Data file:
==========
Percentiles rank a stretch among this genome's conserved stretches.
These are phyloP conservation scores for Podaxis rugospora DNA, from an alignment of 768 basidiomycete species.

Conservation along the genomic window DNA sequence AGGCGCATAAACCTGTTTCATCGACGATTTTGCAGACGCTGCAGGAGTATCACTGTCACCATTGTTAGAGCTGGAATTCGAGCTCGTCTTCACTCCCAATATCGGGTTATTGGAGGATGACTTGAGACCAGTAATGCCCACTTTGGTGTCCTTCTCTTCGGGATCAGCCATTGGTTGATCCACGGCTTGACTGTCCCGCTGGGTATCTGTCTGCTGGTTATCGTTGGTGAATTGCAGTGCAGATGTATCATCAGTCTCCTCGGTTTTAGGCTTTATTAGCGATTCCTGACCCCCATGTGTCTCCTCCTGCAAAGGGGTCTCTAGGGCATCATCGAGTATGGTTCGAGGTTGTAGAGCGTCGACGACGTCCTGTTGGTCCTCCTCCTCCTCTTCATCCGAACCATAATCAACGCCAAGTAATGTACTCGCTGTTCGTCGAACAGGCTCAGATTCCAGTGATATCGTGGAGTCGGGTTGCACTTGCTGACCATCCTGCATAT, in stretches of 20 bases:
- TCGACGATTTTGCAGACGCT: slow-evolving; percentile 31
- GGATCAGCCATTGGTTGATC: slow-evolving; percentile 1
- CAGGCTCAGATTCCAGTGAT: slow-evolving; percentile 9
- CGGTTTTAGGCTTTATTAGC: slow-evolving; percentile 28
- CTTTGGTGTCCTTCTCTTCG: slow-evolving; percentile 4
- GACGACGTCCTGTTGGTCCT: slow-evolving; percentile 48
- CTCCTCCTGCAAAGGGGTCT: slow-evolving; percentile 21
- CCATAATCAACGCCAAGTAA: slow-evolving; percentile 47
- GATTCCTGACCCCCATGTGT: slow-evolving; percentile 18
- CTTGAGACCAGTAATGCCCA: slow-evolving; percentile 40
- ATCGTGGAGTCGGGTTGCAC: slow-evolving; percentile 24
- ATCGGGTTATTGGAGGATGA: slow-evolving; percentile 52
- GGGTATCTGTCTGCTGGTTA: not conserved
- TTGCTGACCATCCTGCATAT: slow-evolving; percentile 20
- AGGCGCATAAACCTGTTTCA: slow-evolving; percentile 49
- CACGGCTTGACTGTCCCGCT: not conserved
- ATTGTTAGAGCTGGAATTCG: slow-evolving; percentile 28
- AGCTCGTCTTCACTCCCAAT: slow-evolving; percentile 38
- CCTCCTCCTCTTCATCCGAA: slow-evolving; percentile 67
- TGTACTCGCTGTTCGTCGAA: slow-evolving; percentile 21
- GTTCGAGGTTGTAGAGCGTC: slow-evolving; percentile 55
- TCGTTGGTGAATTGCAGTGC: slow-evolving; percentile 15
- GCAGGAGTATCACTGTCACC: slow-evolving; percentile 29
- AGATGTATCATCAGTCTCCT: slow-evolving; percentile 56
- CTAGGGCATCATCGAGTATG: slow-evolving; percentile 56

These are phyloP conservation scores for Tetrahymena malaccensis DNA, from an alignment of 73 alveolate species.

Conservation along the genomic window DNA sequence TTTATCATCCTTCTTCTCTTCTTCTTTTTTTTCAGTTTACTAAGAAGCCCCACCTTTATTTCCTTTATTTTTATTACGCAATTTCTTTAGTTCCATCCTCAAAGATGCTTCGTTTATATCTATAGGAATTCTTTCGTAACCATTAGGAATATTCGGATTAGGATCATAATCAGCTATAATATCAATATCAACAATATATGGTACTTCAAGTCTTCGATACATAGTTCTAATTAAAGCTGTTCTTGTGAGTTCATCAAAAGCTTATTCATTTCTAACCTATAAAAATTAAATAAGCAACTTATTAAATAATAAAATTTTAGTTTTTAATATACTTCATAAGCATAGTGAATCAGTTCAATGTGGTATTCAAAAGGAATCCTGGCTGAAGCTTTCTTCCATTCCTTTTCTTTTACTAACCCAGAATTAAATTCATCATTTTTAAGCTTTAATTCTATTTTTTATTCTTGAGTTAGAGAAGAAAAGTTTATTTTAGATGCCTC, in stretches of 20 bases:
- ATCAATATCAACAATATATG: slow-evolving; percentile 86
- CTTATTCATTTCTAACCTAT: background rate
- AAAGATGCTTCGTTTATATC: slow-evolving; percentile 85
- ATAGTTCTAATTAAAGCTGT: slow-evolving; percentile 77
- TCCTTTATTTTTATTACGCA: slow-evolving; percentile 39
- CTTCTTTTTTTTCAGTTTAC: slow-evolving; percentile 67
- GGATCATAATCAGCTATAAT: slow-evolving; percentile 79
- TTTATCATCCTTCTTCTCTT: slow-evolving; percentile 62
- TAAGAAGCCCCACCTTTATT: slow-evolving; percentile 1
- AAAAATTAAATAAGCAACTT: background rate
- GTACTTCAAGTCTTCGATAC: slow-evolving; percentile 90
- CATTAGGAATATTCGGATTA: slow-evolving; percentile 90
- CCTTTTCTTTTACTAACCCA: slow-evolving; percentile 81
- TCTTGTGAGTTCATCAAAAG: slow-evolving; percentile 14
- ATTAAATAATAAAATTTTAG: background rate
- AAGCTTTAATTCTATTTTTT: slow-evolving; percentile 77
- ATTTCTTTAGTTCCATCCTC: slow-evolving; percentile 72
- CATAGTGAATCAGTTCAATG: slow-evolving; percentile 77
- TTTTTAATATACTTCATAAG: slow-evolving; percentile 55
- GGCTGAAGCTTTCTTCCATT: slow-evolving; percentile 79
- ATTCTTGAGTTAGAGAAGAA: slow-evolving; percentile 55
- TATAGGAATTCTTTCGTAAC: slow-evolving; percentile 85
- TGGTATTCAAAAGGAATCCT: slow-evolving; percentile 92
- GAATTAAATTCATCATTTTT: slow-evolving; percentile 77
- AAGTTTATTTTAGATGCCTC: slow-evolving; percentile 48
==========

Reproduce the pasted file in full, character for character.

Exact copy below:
Percentiles rank a stretch among this genome's conserved stretches.
These are phyloP conservation scores for Podaxis rugospora DNA, from an alignment of 768 basidiomycete species.

Conservation along the genomic window DNA sequence AGGCGCATAAACCTGTTTCATCGACGATTTTGCAGACGCTGCAGGAGTATCACTGTCACCATTGTTAGAGCTGGAATTCGAGCTCGTCTTCACTCCCAATATCGGGTTATTGGAGGATGACTTGAGACCAGTAATGCCCACTTTGGTGTCCTTCTCTTCGGGATCAGCCATTGGTTGATCCACGGCTTGACTGTCCCGCTGGGTATCTGTCTGCTGGTTATCGTTGGTGAATTGCAGTGCAGATGTATCATCAGTCTCCTCGGTTTTAGGCTTTATTAGCGATTCCTGACCCCCATGTGTCTCCTCCTGCAAAGGGGTCTCTAGGGCATCATCGAGTATGGTTCGAGGTTGTAGAGCGTCGACGACGTCCTGTTGGTCCTCCTCCTCCTCTTCATCCGAACCATAATCAACGCCAAGTAATGTACTCGCTGTTCGTCGAACAGGCTCAGATTCCAGTGATATCGTGGAGTCGGGTTGCACTTGCTGACCATCCTGCATAT, in stretches of 20 bases:
- TCGACGATTTTGCAGACGCT: slow-evolving; percentile 31
- GGATCAGCCATTGGTTGATC: slow-evolving; percentile 1
- CAGGCTCAGATTCCAGTGAT: slow-evolving; percentile 9
- CGGTTTTAGGCTTTATTAGC: slow-evolving; percentile 28
- CTTTGGTGTCCTTCTCTTCG: slow-evolving; percentile 4
- GACGACGTCCTGTTGGTCCT: slow-evolving; percentile 48
- CTCCTCCTGCAAAGGGGTCT: slow-evolving; percentile 21
- CCATAATCAACGCCAAGTAA: slow-evolving; percentile 47
- GATTCCTGACCCCCATGTGT: slow-evolving; percentile 18
- CTTGAGACCAGTAATGCCCA: slow-evolving; percentile 40
- ATCGTGGAGTCGGGTTGCAC: slow-evolving; percentile 24
- ATCGGGTTATTGGAGGATGA: slow-evolving; percentile 52
- GGGTATCTGTCTGCTGGTTA: not conserved
- TTGCTGACCATCCTGCATAT: slow-evolving; percentile 20
- AGGCGCATAAACCTGTTTCA: slow-evolving; percentile 49
- CACGGCTTGACTGTCCCGCT: not conserved
- ATTGTTAGAGCTGGAATTCG: slow-evolving; percentile 28
- AGCTCGTCTTCACTCCCAAT: slow-evolving; percentile 38
- CCTCCTCCTCTTCATCCGAA: slow-evolving; percentile 67
- TGTACTCGCTGTTCGTCGAA: slow-evolving; percentile 21
- GTTCGAGGTTGTAGAGCGTC: slow-evolving; percentile 55
- TCGTTGGTGAATTGCAGTGC: slow-evolving; percentile 15
- GCAGGAGTATCACTGTCACC: slow-evolving; percentile 29
- AGATGTATCATCAGTCTCCT: slow-evolving; percentile 56
- CTAGGGCATCATCGAGTATG: slow-evolving; percentile 56

These are phyloP conservation scores for Tetrahymena malaccensis DNA, from an alignment of 73 alveolate species.

Conservation along the genomic window DNA sequence TTTATCATCCTTCTTCTCTTCTTCTTTTTTTTCAGTTTACTAAGAAGCCCCACCTTTATTTCCTTTATTTTTATTACGCAATTTCTTTAGTTCCATCCTCAAAGATGCTTCGTTTATATCTATAGGAATTCTTTCGTAACCATTAGGAATATTCGGATTAGGATCATAATCAGCTATAATATCAATATCAACAATATATGGTACTTCAAGTCTTCGATACATAGTTCTAATTAAAGCTGTTCTTGTGAGTTCATCAAAAGCTTATTCATTTCTAACCTATAAAAATTAAATAAGCAACTTATTAAATAATAAAATTTTAGTTTTTAATATACTTCATAAGCATAGTGAATCAGTTCAATGTGGTATTCAAAAGGAATCCTGGCTGAAGCTTTCTTCCATTCCTTTTCTTTTACTAACCCAGAATTAAATTCATCATTTTTAAGCTTTAATTCTATTTTTTATTCTTGAGTTAGAGAAGAAAAGTTTATTTTAGATGCCTC, in stretches of 20 bases:
- ATCAATATCAACAATATATG: slow-evolving; percentile 86
- CTTATTCATTTCTAACCTAT: background rate
- AAAGATGCTTCGTTTATATC: slow-evolving; percentile 85
- ATAGTTCTAATTAAAGCTGT: slow-evolving; percentile 77
- TCCTTTATTTTTATTACGCA: slow-evolving; percentile 39
- CTTCTTTTTTTTCAGTTTAC: slow-evolving; percentile 67
- GGATCATAATCAGCTATAAT: slow-evolving; percentile 79
- TTTATCATCCTTCTTCTCTT: slow-evolving; percentile 62
- TAAGAAGCCCCACCTTTATT: slow-evolving; percentile 1
- AAAAATTAAATAAGCAACTT: background rate
- GTACTTCAAGTCTTCGATAC: slow-evolving; percentile 90
- CATTAGGAATATTCGGATTA: slow-evolving; percentile 90
- CCTTTTCTTTTACTAACCCA: slow-evolving; percentile 81
- TCTTGTGAGTTCATCAAAAG: slow-evolving; percentile 14
- ATTAAATAATAAAATTTTAG: background rate
- AAGCTTTAATTCTATTTTTT: slow-evolving; percentile 77
- ATTTCTTTAGTTCCATCCTC: slow-evolving; percentile 72
- CATAGTGAATCAGTTCAATG: slow-evolving; percentile 77
- TTTTTAATATACTTCATAAG: slow-evolving; percentile 55
- GGCTGAAGCTTTCTTCCATT: slow-evolving; percentile 79
- ATTCTTGAGTTAGAGAAGAA: slow-evolving; percentile 55
- TATAGGAATTCTTTCGTAAC: slow-evolving; percentile 85
- TGGTATTCAAAAGGAATCCT: slow-evolving; percentile 92
- GAATTAAATTCATCATTTTT: slow-evolving; percentile 77
- AAGTTTATTTTAGATGCCTC: slow-evolving; percentile 48